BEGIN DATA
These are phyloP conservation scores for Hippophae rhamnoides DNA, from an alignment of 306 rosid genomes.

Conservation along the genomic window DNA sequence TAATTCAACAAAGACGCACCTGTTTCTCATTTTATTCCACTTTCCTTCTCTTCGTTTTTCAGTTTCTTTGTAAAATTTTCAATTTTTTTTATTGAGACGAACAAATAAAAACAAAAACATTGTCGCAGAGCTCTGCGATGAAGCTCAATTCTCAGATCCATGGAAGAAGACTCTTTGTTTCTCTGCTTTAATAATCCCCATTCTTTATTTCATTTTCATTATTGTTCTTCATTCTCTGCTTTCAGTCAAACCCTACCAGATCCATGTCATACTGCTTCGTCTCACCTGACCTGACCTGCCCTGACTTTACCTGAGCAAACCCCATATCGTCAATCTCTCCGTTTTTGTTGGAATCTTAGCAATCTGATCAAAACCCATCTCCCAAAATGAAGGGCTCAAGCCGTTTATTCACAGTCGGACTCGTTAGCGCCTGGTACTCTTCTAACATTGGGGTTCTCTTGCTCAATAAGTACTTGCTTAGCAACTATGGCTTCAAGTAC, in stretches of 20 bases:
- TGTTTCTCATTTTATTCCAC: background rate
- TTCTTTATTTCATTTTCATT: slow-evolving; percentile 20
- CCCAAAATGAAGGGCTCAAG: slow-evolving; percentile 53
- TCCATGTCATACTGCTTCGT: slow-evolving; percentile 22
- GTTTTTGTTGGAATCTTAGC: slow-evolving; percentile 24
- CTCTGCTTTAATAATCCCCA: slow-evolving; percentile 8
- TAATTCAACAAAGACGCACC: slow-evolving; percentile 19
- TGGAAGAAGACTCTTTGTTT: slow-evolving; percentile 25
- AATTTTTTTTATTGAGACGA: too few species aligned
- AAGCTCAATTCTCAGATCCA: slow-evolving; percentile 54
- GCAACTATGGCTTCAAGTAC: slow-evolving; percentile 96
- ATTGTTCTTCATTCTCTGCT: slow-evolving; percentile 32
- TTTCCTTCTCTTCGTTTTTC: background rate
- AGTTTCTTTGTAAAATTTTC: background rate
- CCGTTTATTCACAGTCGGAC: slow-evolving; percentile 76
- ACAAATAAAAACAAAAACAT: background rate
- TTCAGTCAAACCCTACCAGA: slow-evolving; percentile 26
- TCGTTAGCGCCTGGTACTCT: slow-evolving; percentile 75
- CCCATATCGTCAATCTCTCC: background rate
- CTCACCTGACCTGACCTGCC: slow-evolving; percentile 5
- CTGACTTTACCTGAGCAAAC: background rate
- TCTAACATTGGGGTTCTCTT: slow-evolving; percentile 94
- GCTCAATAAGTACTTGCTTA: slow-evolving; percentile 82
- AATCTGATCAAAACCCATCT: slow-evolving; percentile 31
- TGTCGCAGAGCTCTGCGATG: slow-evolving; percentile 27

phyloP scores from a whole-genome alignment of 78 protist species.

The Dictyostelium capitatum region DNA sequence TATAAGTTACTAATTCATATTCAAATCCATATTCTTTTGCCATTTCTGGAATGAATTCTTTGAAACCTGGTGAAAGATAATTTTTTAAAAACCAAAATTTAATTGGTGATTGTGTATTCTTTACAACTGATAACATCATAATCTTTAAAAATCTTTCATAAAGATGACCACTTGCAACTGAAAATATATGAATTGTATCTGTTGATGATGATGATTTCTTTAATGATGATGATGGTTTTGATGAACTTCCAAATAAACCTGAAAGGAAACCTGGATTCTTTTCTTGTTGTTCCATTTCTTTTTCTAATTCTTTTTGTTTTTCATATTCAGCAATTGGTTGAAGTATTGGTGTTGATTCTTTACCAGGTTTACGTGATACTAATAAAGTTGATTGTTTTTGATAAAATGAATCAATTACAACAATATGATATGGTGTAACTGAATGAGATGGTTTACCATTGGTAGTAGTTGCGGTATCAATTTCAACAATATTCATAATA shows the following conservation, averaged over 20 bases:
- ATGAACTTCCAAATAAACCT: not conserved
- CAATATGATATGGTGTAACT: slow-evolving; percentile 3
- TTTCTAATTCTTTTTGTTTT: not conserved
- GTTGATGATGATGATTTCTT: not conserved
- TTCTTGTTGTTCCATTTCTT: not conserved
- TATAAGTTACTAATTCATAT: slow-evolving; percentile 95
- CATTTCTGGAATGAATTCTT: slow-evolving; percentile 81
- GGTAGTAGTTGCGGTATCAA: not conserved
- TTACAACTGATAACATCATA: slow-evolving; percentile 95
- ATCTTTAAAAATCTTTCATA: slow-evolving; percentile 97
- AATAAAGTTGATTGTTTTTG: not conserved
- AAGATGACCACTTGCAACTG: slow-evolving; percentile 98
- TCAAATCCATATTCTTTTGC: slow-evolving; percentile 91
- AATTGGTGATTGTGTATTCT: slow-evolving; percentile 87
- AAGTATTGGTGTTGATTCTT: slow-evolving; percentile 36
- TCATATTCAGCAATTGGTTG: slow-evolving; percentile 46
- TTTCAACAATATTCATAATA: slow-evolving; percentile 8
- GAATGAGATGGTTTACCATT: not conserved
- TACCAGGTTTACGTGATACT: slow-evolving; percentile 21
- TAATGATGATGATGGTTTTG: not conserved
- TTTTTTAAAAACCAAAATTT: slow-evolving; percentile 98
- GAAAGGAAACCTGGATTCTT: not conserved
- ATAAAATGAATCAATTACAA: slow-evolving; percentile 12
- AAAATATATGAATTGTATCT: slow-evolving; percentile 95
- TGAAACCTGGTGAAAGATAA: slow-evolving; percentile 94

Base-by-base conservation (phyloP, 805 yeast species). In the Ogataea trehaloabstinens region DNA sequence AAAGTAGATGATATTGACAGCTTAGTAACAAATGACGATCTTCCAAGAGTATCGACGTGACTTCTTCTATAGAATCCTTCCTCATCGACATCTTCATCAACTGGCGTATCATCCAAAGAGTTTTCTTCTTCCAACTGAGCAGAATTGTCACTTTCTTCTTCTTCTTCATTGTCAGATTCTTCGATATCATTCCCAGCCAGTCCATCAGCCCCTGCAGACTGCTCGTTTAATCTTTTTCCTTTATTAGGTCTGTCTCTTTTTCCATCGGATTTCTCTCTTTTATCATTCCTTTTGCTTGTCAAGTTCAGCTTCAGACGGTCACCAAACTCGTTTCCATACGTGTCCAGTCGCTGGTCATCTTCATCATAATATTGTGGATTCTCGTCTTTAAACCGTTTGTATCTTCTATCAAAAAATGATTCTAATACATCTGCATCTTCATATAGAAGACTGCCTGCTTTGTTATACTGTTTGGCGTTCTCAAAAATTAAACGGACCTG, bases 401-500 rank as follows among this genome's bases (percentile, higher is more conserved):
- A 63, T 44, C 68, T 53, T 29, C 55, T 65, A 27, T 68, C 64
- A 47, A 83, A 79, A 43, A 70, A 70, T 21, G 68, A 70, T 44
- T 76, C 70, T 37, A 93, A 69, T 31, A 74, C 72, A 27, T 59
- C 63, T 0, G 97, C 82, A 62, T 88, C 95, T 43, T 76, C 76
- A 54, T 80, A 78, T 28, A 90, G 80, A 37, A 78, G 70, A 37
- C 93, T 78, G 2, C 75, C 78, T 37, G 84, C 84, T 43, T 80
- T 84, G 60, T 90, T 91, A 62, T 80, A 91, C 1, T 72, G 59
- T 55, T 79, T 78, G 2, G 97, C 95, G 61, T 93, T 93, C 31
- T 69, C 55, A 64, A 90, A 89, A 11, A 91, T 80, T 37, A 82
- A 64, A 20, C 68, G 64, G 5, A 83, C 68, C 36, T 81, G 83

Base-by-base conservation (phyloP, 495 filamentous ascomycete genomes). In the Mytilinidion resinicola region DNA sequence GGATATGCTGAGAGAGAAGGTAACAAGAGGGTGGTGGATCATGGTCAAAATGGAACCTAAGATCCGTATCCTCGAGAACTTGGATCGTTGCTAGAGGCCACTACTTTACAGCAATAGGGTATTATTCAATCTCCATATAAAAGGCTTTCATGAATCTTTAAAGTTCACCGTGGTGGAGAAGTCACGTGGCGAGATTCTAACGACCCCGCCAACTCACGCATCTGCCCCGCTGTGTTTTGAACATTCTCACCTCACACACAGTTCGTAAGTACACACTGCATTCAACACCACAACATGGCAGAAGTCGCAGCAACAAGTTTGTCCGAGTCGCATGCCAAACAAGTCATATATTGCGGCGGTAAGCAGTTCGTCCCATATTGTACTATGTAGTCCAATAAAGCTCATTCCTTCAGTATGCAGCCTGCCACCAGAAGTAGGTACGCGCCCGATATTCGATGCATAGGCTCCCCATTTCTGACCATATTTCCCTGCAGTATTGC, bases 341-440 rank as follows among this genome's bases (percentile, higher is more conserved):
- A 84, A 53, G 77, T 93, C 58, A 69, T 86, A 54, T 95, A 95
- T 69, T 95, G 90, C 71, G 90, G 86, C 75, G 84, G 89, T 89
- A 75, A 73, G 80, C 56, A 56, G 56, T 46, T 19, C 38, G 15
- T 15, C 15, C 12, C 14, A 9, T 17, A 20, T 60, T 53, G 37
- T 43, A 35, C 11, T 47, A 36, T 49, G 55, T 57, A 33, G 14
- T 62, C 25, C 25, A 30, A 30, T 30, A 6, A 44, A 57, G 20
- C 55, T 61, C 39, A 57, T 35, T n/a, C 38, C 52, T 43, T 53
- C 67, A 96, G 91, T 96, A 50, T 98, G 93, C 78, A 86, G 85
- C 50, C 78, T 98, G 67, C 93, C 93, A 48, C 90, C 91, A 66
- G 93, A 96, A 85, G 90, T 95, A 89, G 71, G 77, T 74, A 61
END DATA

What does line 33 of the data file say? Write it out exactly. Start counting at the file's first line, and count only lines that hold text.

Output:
- GTTGATGATGATGATTTCTT: not conserved